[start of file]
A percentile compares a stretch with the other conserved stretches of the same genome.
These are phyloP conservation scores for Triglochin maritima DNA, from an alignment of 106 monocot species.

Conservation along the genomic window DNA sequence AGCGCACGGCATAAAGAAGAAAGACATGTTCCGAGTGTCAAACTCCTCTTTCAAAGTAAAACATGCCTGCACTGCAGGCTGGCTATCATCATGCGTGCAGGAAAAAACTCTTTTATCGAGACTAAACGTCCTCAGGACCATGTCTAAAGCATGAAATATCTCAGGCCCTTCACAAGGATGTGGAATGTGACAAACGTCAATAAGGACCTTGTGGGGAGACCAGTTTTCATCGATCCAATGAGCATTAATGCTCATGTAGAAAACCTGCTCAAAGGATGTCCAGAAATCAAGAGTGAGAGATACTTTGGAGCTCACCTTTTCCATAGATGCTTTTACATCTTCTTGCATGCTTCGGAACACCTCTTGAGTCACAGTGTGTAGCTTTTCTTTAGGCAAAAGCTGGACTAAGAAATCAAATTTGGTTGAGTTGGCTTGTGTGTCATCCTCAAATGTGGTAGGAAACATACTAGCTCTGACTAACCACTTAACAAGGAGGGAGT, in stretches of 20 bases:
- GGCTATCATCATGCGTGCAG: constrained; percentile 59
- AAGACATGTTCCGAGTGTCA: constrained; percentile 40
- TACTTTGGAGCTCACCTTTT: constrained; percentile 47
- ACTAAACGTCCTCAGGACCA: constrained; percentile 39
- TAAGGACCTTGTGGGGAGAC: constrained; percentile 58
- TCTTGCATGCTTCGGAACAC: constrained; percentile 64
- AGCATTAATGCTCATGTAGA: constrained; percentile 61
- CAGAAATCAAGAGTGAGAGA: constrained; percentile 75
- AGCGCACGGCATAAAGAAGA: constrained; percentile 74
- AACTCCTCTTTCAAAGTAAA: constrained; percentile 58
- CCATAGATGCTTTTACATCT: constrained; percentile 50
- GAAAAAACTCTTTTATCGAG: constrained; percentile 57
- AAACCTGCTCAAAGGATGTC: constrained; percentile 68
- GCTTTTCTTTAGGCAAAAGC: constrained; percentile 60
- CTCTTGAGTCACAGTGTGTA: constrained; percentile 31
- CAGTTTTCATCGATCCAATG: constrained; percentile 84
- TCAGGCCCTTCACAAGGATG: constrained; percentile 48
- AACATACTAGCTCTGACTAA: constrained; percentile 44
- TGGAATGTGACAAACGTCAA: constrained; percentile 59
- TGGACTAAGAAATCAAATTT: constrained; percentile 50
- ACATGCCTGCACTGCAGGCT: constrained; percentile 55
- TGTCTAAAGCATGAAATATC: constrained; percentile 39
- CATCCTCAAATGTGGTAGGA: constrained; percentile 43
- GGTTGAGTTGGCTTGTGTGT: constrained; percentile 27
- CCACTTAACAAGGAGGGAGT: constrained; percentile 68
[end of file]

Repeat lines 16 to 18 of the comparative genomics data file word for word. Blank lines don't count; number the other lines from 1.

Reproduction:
- AAACCTGCTCAAAGGATGTC: constrained; percentile 68
- GCTTTTCTTTAGGCAAAAGC: constrained; percentile 60
- CTCTTGAGTCACAGTGTGTA: constrained; percentile 31